By Cassandra Page, PsyD
Broaching the race/ethnicity dialogue is never an easy feat — whether you're a member of the minority or majority culture. It is laced with unconscious biases and prejudices, unfounded stereotypes and good intentions. Oftentimes, the expectation is that the minority member break the barrier, gently pointing out intentional or unintentional wrongs — teaching the offender a lesson. This expectation is weighty, for the minority member, already tasked with dodging presuppositions and discerning good intentions and always giving the benefit of the doubt, also bears the burden of providing correction in a way that is easily swallowed by the other. It is often a life of continuous molding and reshaping oneself to noticeably defy expectations — without being the exception — code switch and demonstrate ultimate malleability.
This dialogue is often a marathon of flexibility. Only those willing to bend but not break, only those able to contort themselves yet still maintain an aesthetically pleasing shape, only those slow to speak and quick to forgive, only those supported by others willing to shoulder the burden of long sought correction, recognition and validation of worth and humanness are able to stay in their race — pounding the pavement one foot at a time.
Recently, the challenge to run this race has shifted to inclusivity. At the Christian Association for Psychological Studies (CAPS) International conference, all members were tasked to engage with differing perspectives, different people and different stressors various group membership makes one privy to. The façade of colorblindness, “the belief that group membership or physical appearance is not and should not be influential in how we perceive, evaluate and make decisions about or formulate public policy toward” was removed (APA Presidential Task Force, 2012, p.9 as cited in Sue, 2015). Instead, conversations contained dialogues of unfairness, distorted perceptions, biased evaluations and conflated decision making all because of difference.
Theories and objectives from traditional Western perspectives were adapted to cultural norms (Roysicar, 2004). There was an openness to being challenged, an openness to learn and grow. There was a strong and present desire for the majority to broach the conversation (Day-Vines et al., 2007) — a desire long fought to light a flame in the hearts of the well-meaning and good-intentioned individuals who unknowingly miss the mark.
Minority culture members were encouraged to meet allies who have been partnering with them in this marathon. There was inspiration in seeing the fortitude and strength in those who have been running their race for much longer. Those more experienced were not ashamed of their battle wounds. Instead, they held steadfast to the promise that though they may fall, they will surely be lifted again. Pioneers of the marathon, I like to call them. Hearing their stories helped new race runners step outside of themselves, momentarily releasing the burden. They knew they were not alone.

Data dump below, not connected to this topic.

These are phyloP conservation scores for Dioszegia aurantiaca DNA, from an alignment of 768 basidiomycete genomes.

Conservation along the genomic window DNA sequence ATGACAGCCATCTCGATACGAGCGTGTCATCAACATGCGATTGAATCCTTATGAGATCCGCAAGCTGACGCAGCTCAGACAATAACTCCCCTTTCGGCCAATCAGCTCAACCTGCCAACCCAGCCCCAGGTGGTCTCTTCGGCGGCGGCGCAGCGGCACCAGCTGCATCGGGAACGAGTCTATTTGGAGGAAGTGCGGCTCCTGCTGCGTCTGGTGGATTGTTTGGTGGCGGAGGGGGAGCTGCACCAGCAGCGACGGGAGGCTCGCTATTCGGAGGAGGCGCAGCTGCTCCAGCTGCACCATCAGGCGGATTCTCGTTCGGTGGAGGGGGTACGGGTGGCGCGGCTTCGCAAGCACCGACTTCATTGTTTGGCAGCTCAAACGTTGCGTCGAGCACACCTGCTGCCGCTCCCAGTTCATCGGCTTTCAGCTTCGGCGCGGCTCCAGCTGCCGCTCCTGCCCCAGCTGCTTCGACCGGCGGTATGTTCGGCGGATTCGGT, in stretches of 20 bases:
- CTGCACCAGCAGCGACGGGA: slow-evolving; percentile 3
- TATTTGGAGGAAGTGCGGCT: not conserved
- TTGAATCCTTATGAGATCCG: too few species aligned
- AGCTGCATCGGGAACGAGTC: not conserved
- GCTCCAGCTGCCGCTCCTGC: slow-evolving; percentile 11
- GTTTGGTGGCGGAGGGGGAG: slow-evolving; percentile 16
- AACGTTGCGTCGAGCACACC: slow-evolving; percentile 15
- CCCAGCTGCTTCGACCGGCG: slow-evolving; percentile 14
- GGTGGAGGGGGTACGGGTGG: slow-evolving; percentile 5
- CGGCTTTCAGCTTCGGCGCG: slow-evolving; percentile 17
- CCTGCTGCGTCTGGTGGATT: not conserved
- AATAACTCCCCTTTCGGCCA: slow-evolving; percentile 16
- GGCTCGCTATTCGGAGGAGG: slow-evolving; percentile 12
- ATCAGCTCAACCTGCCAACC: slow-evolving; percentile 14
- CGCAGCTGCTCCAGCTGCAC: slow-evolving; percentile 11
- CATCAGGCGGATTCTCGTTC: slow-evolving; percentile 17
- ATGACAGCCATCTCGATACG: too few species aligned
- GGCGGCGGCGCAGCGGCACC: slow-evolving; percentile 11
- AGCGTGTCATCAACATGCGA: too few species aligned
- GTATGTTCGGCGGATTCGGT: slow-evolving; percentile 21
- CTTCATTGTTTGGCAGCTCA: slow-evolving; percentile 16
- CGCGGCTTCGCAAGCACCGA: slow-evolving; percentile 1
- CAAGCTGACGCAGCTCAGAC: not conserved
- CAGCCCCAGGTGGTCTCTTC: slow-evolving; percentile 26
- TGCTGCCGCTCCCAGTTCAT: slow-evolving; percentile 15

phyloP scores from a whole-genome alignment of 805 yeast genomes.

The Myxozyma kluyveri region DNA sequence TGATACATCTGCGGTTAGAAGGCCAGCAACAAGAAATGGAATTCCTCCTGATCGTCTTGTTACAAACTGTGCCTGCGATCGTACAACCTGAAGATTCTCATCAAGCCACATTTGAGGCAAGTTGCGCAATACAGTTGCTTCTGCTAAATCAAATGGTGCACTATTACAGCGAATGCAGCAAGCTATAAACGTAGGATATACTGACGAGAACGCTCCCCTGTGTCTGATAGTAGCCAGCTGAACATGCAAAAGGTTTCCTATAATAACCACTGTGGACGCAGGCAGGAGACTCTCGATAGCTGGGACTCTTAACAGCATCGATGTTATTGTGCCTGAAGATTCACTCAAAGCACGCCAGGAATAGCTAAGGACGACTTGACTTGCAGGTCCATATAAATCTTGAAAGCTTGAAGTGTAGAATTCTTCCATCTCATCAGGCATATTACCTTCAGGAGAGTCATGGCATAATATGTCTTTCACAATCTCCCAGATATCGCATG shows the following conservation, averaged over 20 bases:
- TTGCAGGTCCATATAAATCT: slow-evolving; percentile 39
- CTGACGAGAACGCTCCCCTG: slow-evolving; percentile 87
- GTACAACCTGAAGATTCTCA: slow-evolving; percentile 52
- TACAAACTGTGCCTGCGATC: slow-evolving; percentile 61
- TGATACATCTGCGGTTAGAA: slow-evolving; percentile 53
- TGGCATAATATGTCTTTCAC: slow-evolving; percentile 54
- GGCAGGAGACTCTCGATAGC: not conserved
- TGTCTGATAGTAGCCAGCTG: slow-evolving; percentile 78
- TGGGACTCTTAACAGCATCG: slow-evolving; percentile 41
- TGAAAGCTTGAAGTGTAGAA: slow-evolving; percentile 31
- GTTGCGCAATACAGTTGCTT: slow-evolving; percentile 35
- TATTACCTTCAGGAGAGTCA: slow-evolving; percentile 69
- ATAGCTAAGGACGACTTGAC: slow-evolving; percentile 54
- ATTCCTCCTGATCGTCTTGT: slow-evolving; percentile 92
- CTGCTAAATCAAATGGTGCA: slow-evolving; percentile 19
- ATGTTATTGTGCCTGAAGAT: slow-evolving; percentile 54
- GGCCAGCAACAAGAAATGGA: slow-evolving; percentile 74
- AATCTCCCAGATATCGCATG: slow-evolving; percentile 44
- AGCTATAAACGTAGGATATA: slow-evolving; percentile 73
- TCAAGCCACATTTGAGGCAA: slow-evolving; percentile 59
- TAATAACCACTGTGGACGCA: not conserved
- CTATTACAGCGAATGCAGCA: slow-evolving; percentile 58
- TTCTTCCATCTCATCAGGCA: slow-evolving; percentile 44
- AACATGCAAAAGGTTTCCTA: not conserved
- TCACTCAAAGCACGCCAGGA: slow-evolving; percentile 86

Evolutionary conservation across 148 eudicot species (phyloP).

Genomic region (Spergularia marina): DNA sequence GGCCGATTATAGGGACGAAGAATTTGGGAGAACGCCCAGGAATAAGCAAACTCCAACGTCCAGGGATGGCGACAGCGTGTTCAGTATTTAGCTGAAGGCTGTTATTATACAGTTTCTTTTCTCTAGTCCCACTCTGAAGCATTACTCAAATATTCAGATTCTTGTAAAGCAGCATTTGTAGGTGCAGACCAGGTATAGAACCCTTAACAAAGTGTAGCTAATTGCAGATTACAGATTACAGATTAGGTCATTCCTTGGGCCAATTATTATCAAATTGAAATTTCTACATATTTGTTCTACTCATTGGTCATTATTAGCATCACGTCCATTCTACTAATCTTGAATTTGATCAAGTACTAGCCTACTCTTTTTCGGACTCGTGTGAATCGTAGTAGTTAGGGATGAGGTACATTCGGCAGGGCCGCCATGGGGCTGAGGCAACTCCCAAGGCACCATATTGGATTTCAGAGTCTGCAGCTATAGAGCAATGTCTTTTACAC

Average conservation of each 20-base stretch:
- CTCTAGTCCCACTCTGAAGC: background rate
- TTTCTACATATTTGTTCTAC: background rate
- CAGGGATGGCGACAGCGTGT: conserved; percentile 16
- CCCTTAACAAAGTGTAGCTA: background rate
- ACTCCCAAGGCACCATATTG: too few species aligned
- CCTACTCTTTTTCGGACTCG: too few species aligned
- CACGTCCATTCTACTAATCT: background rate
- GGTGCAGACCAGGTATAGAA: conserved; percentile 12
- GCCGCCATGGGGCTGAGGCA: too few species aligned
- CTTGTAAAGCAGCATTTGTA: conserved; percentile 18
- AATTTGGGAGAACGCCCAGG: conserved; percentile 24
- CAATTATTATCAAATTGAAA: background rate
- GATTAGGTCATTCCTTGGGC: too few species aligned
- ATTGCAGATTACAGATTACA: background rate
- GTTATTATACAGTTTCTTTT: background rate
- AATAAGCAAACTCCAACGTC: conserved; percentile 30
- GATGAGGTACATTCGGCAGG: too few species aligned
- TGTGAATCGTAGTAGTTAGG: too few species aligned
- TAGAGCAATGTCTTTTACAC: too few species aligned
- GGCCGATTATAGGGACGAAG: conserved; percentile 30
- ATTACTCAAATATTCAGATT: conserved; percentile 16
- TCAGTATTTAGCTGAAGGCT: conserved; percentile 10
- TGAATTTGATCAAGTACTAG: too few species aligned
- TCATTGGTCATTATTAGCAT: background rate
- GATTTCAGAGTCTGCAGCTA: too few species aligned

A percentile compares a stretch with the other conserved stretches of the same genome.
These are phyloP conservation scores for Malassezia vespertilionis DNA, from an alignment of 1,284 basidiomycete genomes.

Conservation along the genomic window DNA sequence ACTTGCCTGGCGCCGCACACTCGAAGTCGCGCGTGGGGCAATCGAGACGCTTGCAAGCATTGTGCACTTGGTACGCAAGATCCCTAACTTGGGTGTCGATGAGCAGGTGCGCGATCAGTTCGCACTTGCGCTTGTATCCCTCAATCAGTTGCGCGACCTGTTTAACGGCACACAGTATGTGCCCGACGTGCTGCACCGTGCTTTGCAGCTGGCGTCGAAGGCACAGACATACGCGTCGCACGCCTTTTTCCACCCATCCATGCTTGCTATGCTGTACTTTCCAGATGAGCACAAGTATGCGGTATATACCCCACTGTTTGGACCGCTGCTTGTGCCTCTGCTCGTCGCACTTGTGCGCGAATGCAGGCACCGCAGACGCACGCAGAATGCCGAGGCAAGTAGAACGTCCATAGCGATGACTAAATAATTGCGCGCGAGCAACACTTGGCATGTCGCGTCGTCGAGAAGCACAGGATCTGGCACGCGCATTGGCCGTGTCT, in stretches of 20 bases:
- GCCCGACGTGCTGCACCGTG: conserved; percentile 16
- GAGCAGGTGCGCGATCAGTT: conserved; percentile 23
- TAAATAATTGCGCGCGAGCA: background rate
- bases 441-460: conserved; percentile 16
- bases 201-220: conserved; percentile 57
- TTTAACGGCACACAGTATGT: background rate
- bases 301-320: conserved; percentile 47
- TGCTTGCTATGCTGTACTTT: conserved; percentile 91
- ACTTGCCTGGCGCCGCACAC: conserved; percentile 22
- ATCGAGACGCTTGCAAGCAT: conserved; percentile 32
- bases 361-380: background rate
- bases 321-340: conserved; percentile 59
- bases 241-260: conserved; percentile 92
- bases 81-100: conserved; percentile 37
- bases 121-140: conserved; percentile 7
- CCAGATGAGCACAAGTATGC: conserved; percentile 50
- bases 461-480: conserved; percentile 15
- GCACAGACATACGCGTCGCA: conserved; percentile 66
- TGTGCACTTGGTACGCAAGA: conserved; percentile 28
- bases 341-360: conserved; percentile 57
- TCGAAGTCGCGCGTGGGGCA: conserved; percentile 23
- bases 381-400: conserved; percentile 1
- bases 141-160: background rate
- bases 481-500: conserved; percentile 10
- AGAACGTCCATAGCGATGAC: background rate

And yet, somehow, following such empowering and energizing experiences, we can find ourselves returning to fatigue. Not pounding the pavement in strides as before but dragging, sometimes crawling inch by inch on the course laid out before us. We can feel like our axe swings are not enough to chip away at the generations of solidified pavement of unchanging ideals and philosophies and human understanding. When the weary and fainthearted feelings take hold, we can now rest in the hope that those running alongside and those just signing up for the race are chipping away at the tired foundation too.
Slowly, we can join our marathon companions and shift our collective talents from chipping to building — bolstering foundational connections impenetrable by idleness and complacency, but fortified by truth and understanding, founded in love. Eventually, there will be no more barriers to break.
Day-Vines, N., Wood, S., Grothaus, T., Craigen, L., Holman, A., Dotson-Blake, K., & Douglass, M. (2007). Broaching the Subjects of Race, Ethnicity, and Culture During the Counseling Process. Journal of Counseling & Development, 85. 401-409.
Roysicar, G. (2004). Cultural Self-Awareness Assessment: Practice Examples from Psychology Training. Professional Psychology: Research and Practice, 35 (6). 658-666.
Sue, D.W. (2015). Color-blind means Color mute in Race Talk and the conspiracy of silence: Understanding and facilitating difficult dialogues on race (pp.74-91). Hoboken, New Jersey: John Wiley & Sons, Inc.